Monday, September 6, 2010

22nd August 2010: Special Silencers (1979)

Special Silencers

Indonesia 1979 colour

Director Arizal Writers Deddy Armand, Djair

Cast Barry Prima (Hendra), Eva Arnaz (Julia), W.D. Mochtar (Gumilar), Dicky Zulkarnaen (Gundar)

Tonight we ask the question, “Have you ever seen a tree grow out of a human torso before?” If the answer is no, then I'm happy to say tonight is your lucky night, as we unspool the Indonesia ultra-weirdness of Special Silencers.

Indonesia's peak export period for its genre films was from the early Eighties to around 1992, grinding out cheap direct-to-video exotica for a world market already saturated with kung fu and jungle-bound action films – but with the added ingredients of bizarre fantasy and horror, genuine tropical locales, and always with ridiculous death-defying stunts and action sequences. For me, Indo cheapies are always a pleasure and never a guilty one, and part of the pleasure is watching their incongruities and extreme thrills kicking a film's weirdness level to the next building. Special Silencers stars Indonesia's B King Barry Prima, a staple in Indo-horror, fantasy and action cinema, and his would-be Jackie Chan hair helmet and fight moves define the landscape of one of the wildest, if little-seen cycles in Asian cult filmdom. Call it Indo-nausea or Satay Splatter, or whatever sticker you want to put on it, I GUARANTEE you will not have seen anything like it before.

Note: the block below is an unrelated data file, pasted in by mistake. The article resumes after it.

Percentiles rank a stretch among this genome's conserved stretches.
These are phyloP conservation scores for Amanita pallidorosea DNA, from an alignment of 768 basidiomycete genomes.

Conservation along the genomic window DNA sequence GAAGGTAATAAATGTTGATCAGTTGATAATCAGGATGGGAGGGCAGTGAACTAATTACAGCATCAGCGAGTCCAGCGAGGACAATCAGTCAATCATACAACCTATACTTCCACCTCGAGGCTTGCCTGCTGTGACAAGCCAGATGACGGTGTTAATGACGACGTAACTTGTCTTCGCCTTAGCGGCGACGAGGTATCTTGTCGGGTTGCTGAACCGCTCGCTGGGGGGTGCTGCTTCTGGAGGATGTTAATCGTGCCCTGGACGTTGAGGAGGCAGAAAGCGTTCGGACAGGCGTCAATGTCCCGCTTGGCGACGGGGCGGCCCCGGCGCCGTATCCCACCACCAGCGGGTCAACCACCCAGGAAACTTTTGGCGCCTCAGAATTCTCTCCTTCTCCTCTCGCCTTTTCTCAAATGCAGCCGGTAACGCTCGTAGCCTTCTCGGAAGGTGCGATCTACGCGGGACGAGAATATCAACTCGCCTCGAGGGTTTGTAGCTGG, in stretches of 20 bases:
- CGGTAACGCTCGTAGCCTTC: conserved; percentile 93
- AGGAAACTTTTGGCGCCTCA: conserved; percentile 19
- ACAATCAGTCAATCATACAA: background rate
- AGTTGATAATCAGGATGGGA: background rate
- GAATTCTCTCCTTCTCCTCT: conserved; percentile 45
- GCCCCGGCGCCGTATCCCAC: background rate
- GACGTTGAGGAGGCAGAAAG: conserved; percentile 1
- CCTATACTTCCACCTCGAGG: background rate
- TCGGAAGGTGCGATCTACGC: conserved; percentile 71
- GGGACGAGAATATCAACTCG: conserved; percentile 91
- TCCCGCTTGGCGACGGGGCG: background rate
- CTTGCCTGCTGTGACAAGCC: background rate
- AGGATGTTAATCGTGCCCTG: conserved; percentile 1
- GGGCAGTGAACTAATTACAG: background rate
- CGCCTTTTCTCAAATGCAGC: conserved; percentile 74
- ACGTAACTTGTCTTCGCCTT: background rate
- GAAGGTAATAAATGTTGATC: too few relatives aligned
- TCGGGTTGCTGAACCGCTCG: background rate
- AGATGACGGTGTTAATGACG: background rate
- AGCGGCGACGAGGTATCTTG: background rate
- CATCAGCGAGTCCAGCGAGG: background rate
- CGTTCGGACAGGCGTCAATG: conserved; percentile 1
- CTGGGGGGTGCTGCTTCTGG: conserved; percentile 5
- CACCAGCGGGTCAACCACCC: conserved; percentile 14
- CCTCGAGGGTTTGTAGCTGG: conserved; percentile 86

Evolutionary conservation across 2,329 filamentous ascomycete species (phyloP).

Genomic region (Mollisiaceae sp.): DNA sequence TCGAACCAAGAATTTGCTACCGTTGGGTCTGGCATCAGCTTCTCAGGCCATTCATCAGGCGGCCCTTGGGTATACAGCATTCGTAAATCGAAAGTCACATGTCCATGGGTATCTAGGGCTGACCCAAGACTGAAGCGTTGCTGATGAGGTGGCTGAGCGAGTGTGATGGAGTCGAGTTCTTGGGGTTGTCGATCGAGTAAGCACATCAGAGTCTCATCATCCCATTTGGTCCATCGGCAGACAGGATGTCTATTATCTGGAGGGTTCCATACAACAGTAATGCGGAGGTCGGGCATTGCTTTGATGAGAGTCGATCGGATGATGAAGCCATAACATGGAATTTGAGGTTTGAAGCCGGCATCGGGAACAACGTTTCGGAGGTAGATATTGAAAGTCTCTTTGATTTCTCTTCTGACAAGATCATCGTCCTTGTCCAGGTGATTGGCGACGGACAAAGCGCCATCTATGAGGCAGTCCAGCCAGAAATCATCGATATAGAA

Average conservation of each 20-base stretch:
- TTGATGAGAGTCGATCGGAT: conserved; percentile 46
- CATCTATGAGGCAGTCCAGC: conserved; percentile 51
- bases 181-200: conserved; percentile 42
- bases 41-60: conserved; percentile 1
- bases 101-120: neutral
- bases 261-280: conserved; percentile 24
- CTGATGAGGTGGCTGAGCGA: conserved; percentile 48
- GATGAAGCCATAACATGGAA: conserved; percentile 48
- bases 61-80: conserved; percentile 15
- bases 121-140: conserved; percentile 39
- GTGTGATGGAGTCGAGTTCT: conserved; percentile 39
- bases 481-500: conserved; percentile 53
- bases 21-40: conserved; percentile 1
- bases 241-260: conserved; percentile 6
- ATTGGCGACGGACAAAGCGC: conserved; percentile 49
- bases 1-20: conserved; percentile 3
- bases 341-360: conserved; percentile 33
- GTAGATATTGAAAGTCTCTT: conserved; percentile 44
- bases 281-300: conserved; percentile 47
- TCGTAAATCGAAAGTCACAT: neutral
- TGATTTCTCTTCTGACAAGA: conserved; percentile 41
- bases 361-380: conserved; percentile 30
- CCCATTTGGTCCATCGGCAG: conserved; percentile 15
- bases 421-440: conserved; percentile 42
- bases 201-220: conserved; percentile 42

By 1979, Prima was already comfortable in his blow-dry coiffure and denim suit to call himself Indonesia's Number One Action Star. Here he plays young buck Hendra heading for his classmate Dayat's village, meets a pretty girl along the way just happens to be Dayat's sister Julia (action star and Prima's ex-wife Eva Arnaz), and attempts to woo her from his motorbike. Smooth. Unbeknownst to both of them, Dayat's uncle and mayor of the village has been usurped by a black magician who has his evil eye on the mayor's chair, using a secret weapon, a vial of little red pills – those “special silencers” hinted at in the title – to take over the village. Once ingested by the hapless victim, fully grown trees shoot out of their stomach. I repeat: TREES, complete with branches and complex root systems, BURST from their victims' stomach. Hendra uses his considerable martial arts skills to help Dayat and Julia defeat the arch-villain, his army of thugs, and his “black commandos” - a squadron of hungry rats (alright, they're mice coloured with textas).

Special Silencers is a typical South East Asian genre film, a cheerfully simple-minded tale of revenge and retribution, with its inherent rough-as-guts production values and atrocious dubbing. Don't forget, it's an Asian film from the Seventies, so there's kung fu. A LOT of kung fu. What sets Special Silencers and its Indo ilk apart from most B-fare are its jaw-dropping money shots. Try for instance Julia's torture sequence where she's forced to smell someone's gym shoes. Just kill her, you fiend! Or the villain trying in vain to ram his severed leg back onto the stump... Then there are the film's money shots, those pesky little red pills doing their assigned task, which surely must rank amongst the most absurd moments ever in film horror AND horticulture. Indo-nausea indeed! I hope you enjoy the 1979 Special Silencers.

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